One notable difference is that “flourishing” can be measured by a number of objective parameters, not just subjective ones. In addition, Dr. Seligman shifted the attention away from “happiness” to focus on “well-being” and “flourishing.” Happiness is just one component of a multilayered theory.
“The goal of positive psychology in well-being theory is to measure and to build human flourishing.”
The PERMA Model
The Well-Being Theory is rooted in the PERMA model.
- Positive Emotions (emotions of pleasure, happiness, etc.)
- Engagement (also known as “flow” or complete absorption with the task at hand)
- Relationships (building healthy and positive social relationships)
- Meaning (a feeling of belonging to, and participating in, something larger than oneself)
- Accomplishment (exercising the growth mindset to set and achieve goals)
There are 24 signature strengths that support these categories. Positive psychology teaches you how to develop the specific strengths which are inherent within you, in order to reach optimal fulfillment.
Dr. Mihaly Csikszentmihalyi propsed his theory of “flow” (known as engagement according to PERMA) during which people are in a state of absolute absorption with the activity at hand. He posits that this occurs due to a number of factors, one of which happens when your greatest strengths match up with your toughest challenges. Seeking out and cultivating our strengths is a major focus of positive psychology.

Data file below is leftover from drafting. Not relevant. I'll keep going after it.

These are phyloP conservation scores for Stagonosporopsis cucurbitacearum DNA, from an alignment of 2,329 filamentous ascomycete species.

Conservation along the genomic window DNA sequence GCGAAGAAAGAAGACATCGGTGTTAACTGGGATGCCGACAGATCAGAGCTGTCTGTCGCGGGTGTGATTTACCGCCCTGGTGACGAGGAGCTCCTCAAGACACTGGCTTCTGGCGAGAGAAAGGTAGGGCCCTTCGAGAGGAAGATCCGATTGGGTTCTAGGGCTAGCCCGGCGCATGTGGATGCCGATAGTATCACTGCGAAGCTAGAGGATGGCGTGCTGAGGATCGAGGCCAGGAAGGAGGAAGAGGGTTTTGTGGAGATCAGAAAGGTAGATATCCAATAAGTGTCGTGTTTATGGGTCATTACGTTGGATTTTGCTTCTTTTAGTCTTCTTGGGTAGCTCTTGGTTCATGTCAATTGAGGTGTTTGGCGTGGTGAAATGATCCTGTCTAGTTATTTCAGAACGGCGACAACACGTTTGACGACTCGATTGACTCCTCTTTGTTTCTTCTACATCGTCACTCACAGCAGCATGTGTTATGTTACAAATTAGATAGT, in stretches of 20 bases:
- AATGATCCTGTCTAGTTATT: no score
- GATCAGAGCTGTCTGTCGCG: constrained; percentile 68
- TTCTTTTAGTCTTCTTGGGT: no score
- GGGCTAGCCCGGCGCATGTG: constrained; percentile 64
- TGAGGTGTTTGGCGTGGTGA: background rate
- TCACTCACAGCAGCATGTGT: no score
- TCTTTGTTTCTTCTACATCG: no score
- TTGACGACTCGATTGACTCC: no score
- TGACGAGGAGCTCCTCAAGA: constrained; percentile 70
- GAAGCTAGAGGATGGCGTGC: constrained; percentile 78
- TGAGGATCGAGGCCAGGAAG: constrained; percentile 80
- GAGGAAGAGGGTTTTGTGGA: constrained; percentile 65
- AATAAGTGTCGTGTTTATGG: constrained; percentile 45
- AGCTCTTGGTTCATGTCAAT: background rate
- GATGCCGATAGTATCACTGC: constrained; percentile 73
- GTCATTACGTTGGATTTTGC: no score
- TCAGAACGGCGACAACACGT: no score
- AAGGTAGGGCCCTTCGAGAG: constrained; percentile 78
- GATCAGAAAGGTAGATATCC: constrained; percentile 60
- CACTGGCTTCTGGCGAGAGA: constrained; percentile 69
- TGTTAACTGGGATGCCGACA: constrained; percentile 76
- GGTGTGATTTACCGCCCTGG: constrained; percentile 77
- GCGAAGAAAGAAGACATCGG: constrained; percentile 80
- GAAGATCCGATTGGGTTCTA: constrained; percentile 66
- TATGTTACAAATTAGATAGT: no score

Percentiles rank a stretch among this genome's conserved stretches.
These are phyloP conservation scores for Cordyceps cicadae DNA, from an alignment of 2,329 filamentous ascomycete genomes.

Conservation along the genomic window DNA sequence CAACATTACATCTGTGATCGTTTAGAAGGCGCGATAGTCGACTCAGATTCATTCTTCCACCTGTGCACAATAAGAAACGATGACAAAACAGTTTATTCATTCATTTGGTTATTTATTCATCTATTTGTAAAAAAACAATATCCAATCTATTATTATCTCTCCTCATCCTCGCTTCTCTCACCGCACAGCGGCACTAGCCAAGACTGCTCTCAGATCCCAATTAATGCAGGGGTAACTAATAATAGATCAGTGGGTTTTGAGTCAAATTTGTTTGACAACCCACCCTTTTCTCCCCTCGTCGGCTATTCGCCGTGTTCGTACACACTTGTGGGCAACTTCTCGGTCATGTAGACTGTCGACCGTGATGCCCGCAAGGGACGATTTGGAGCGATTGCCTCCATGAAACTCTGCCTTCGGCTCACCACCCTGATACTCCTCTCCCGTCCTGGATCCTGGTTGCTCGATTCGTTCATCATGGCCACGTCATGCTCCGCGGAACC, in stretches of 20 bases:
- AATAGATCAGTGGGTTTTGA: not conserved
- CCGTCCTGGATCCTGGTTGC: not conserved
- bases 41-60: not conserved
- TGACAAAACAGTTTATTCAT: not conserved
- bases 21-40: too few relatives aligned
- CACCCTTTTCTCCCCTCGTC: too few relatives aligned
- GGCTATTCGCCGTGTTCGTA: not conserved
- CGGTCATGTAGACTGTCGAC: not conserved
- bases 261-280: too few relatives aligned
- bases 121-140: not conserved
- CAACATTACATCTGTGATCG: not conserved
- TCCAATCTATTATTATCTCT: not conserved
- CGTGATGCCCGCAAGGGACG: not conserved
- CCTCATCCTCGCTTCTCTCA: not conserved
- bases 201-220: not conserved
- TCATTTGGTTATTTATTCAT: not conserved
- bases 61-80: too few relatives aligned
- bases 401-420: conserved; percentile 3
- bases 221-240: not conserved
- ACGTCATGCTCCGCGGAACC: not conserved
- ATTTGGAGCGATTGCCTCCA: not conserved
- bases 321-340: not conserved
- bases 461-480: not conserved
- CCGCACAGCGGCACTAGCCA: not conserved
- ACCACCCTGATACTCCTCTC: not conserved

See the video below to watch Dr. Seligman explain the PERMA model. Approximately halfway in, he concentrates on the character traits of great teachers, as well as students who live a life of well-being.
The Science of Success
Shawn Achor, CEO and Founder of Good Think Inc., looks at what success means today and what it could mean tomorrow. “I found that most companies and schools follow a formula for success, which is this: If I work harder, I’ll be more successful. And if I’m more successful, then I’ll be happier.”
While the goal is well-being, our understanding of what that means and how to get there is broken. This affects society as a whole and shows up significantly in our classrooms.
Shawn goes on to explain what the fundamental problem is with the current view of success. Once we reach our goal, we continue to move the goalpost, never feeling real fulfillment. He likes to call this “pushing happiness over the cognitive horizon.”